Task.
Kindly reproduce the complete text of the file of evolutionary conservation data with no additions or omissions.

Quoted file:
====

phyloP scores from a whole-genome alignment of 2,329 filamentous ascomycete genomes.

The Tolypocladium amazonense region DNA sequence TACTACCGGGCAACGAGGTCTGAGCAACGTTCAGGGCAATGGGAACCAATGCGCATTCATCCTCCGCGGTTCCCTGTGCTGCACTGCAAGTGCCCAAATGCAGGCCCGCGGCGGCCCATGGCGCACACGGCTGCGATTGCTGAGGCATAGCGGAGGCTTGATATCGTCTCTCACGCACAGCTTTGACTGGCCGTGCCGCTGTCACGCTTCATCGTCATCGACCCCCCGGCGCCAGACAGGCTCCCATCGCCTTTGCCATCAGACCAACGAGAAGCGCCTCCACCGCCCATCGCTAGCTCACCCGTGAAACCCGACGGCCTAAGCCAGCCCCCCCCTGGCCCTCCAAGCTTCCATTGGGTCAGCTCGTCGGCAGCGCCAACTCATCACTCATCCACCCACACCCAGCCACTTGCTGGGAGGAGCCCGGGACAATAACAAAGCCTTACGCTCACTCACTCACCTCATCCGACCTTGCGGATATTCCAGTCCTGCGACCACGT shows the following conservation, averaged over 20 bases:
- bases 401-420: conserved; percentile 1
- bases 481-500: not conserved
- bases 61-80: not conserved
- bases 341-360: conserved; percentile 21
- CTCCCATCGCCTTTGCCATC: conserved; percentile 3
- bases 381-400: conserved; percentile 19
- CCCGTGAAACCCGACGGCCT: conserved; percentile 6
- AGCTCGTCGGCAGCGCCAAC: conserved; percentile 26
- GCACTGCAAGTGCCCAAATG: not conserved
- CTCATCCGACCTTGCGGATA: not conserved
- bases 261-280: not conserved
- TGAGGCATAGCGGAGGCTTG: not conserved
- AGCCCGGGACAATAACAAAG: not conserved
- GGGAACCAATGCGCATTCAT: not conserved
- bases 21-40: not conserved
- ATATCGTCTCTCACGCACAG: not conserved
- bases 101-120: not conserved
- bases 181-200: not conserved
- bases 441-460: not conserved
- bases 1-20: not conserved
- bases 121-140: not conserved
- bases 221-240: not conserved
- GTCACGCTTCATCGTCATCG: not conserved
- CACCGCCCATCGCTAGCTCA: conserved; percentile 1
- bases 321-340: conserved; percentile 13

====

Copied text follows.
phyloP scores from a whole-genome alignment of 2,329 filamentous ascomycete genomes.

The Tolypocladium amazonense region DNA sequence TACTACCGGGCAACGAGGTCTGAGCAACGTTCAGGGCAATGGGAACCAATGCGCATTCATCCTCCGCGGTTCCCTGTGCTGCACTGCAAGTGCCCAAATGCAGGCCCGCGGCGGCCCATGGCGCACACGGCTGCGATTGCTGAGGCATAGCGGAGGCTTGATATCGTCTCTCACGCACAGCTTTGACTGGCCGTGCCGCTGTCACGCTTCATCGTCATCGACCCCCCGGCGCCAGACAGGCTCCCATCGCCTTTGCCATCAGACCAACGAGAAGCGCCTCCACCGCCCATCGCTAGCTCACCCGTGAAACCCGACGGCCTAAGCCAGCCCCCCCCTGGCCCTCCAAGCTTCCATTGGGTCAGCTCGTCGGCAGCGCCAACTCATCACTCATCCACCCACACCCAGCCACTTGCTGGGAGGAGCCCGGGACAATAACAAAGCCTTACGCTCACTCACTCACCTCATCCGACCTTGCGGATATTCCAGTCCTGCGACCACGT shows the following conservation, averaged over 20 bases:
- bases 401-420: conserved; percentile 1
- bases 481-500: not conserved
- bases 61-80: not conserved
- bases 341-360: conserved; percentile 21
- CTCCCATCGCCTTTGCCATC: conserved; percentile 3
- bases 381-400: conserved; percentile 19
- CCCGTGAAACCCGACGGCCT: conserved; percentile 6
- AGCTCGTCGGCAGCGCCAAC: conserved; percentile 26
- GCACTGCAAGTGCCCAAATG: not conserved
- CTCATCCGACCTTGCGGATA: not conserved
- bases 261-280: not conserved
- TGAGGCATAGCGGAGGCTTG: not conserved
- AGCCCGGGACAATAACAAAG: not conserved
- GGGAACCAATGCGCATTCAT: not conserved
- bases 21-40: not conserved
- ATATCGTCTCTCACGCACAG: not conserved
- bases 101-120: not conserved
- bases 181-200: not conserved
- bases 441-460: not conserved
- bases 1-20: not conserved
- bases 121-140: not conserved
- bases 221-240: not conserved
- GTCACGCTTCATCGTCATCG: not conserved
- CACCGCCCATCGCTAGCTCA: conserved; percentile 1
- bases 321-340: conserved; percentile 13